Luby’s Inc. has shuttered eight restaurants since May and is looking to close more units to pay off debt, the chain’s CEO announced.
The move follows a “going concern warning” issued by Luby’s management in the company’s quarterly earnings report for the period ended June 6, noting that the chain was in default on some of its $44 million in debt and may have trouble staying in business.
“The Company’s continuation as a going concern is dependent on its ability to generate sufficient cash flows from operations to meet its obligations and obtain alternative financing to refund and repay the current debt owed under its Credit Agreement,” the SEC filing notes. “The above conditions raise substantial doubt about the Company’s ability to continue as a going concern.”
Luby’s financial advisors did not respond to a Restaurant Business request for additional comment.
The properties sold for a total of $11.6 million, reducing the company’s total debt balance to $39.5 million as of the fiscal year ended Aug. 29. Luby’s reported total sales of $86 million for the third quarter ended June 6, down 3.1% year over year. Same-store sales decreased 0.9%. At that time, the company announced plans to sell 14 properties, which were expected to generate $25 million in proceeds.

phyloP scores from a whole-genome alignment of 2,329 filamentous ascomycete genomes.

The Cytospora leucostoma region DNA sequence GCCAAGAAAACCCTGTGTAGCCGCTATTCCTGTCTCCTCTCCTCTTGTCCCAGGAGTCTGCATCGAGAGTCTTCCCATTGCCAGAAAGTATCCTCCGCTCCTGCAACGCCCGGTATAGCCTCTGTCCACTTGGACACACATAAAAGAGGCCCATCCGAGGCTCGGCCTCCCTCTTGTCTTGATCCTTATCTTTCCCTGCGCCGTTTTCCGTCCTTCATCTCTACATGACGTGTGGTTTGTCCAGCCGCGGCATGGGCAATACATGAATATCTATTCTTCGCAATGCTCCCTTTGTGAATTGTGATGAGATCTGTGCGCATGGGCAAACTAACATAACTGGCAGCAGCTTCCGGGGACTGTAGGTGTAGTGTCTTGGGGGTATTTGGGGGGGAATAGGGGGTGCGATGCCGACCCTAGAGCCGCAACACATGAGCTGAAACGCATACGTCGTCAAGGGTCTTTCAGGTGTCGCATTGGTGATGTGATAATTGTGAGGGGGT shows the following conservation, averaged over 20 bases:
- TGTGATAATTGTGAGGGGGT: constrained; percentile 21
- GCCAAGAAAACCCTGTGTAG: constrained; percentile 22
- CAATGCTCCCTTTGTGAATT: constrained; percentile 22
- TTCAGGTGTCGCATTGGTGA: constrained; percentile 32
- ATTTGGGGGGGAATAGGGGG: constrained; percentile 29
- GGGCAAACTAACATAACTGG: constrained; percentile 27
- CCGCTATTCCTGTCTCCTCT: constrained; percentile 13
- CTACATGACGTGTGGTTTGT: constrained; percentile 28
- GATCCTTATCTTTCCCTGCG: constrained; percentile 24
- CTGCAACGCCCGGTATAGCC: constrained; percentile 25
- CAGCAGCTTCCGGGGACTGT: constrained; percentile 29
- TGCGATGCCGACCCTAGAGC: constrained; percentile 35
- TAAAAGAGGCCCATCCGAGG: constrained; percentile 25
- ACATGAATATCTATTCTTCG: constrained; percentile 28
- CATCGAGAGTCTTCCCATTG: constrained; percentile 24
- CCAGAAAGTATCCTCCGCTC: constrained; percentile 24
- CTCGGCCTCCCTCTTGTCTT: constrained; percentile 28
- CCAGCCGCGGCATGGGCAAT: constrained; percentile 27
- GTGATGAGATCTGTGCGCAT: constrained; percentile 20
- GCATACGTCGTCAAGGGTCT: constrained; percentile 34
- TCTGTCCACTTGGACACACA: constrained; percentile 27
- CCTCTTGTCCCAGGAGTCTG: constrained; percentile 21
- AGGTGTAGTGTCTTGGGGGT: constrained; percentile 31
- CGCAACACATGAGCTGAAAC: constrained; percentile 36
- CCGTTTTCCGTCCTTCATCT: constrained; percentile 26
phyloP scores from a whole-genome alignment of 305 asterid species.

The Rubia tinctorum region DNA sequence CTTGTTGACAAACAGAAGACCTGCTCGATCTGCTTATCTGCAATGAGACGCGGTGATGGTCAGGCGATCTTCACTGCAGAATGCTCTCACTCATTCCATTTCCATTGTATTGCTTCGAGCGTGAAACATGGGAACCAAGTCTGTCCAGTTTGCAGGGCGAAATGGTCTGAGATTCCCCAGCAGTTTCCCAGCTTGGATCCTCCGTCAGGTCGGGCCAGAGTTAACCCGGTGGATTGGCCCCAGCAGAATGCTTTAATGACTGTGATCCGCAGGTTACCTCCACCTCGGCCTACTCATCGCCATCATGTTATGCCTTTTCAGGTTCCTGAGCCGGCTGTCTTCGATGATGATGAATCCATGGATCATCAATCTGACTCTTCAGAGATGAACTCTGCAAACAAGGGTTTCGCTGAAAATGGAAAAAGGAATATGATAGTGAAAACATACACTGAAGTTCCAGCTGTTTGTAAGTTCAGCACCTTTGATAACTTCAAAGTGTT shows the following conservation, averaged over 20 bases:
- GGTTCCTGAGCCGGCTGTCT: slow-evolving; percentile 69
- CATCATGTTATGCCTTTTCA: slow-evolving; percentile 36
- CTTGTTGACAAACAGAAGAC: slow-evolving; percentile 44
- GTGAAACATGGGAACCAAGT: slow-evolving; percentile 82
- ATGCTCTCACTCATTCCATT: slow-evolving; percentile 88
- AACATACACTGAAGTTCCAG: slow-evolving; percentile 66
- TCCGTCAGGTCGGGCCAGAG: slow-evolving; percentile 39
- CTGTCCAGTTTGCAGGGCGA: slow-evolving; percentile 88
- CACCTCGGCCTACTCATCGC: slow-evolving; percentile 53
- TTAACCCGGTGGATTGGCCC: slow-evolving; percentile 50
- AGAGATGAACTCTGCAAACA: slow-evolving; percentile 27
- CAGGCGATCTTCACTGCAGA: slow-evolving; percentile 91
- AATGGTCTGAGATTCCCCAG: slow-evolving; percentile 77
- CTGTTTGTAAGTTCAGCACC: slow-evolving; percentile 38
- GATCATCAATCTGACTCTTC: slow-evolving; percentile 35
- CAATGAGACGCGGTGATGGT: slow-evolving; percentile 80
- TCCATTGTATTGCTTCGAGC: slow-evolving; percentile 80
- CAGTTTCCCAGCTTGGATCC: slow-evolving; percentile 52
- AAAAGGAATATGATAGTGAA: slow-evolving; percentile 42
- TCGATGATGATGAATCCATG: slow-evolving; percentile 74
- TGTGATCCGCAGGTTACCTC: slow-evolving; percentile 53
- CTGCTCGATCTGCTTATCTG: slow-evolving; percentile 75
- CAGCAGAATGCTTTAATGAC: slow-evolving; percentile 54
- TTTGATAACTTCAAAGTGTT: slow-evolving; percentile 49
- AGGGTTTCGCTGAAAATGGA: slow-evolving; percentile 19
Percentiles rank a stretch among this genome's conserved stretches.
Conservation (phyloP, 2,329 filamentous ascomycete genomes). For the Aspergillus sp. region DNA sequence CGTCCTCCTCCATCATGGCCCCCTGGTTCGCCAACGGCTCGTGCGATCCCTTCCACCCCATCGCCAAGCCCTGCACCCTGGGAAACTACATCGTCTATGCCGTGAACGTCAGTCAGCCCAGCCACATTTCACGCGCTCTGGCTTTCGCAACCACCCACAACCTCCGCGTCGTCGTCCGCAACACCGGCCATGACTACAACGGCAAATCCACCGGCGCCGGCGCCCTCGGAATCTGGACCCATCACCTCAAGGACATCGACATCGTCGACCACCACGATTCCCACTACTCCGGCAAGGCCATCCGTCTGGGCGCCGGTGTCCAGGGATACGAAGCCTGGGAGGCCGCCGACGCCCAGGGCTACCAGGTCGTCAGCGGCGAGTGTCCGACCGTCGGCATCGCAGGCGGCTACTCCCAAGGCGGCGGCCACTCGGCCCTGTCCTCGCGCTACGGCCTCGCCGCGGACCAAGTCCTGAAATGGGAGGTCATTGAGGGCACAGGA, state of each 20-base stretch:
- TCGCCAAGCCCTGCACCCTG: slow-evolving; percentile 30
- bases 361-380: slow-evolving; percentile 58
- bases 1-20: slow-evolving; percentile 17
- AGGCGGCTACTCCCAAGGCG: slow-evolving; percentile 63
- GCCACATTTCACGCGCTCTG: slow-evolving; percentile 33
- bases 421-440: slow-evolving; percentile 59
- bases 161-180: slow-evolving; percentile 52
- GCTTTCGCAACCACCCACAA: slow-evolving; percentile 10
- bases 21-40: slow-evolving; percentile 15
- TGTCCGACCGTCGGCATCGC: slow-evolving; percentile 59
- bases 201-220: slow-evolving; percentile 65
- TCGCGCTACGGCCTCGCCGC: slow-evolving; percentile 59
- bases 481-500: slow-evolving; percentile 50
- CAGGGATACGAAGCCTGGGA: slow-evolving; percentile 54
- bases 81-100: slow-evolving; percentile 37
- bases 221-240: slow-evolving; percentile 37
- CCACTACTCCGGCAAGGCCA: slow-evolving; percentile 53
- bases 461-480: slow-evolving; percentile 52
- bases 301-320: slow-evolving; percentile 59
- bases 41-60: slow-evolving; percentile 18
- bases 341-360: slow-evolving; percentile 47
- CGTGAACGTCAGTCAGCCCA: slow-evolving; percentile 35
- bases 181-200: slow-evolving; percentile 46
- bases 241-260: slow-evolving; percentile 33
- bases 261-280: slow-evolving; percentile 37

“We are committed to actively pursuing these property sales and are currently in discussions to sell additional properties,” Luby’s President and CEO Chris Pappas said in a statement. “We believe positioning our company to have lower debt, improved same-store sales throughout our restaurant portfolio, and a lower overall cost structure will enhance our returns.”
Luby’s Inc. currently operates 147 restaurants, including 84 Luby’s Cafeterias, 61 Fuddruckers and two Cheeseburger in Paradise units.
Luby’s is not alone in its financial struggles. A number of restaurant companies have filed for bankruptcy protection in recent weeks, including Ruby’s Diner, Mike Isabella Concepts and Noon Mediterranean.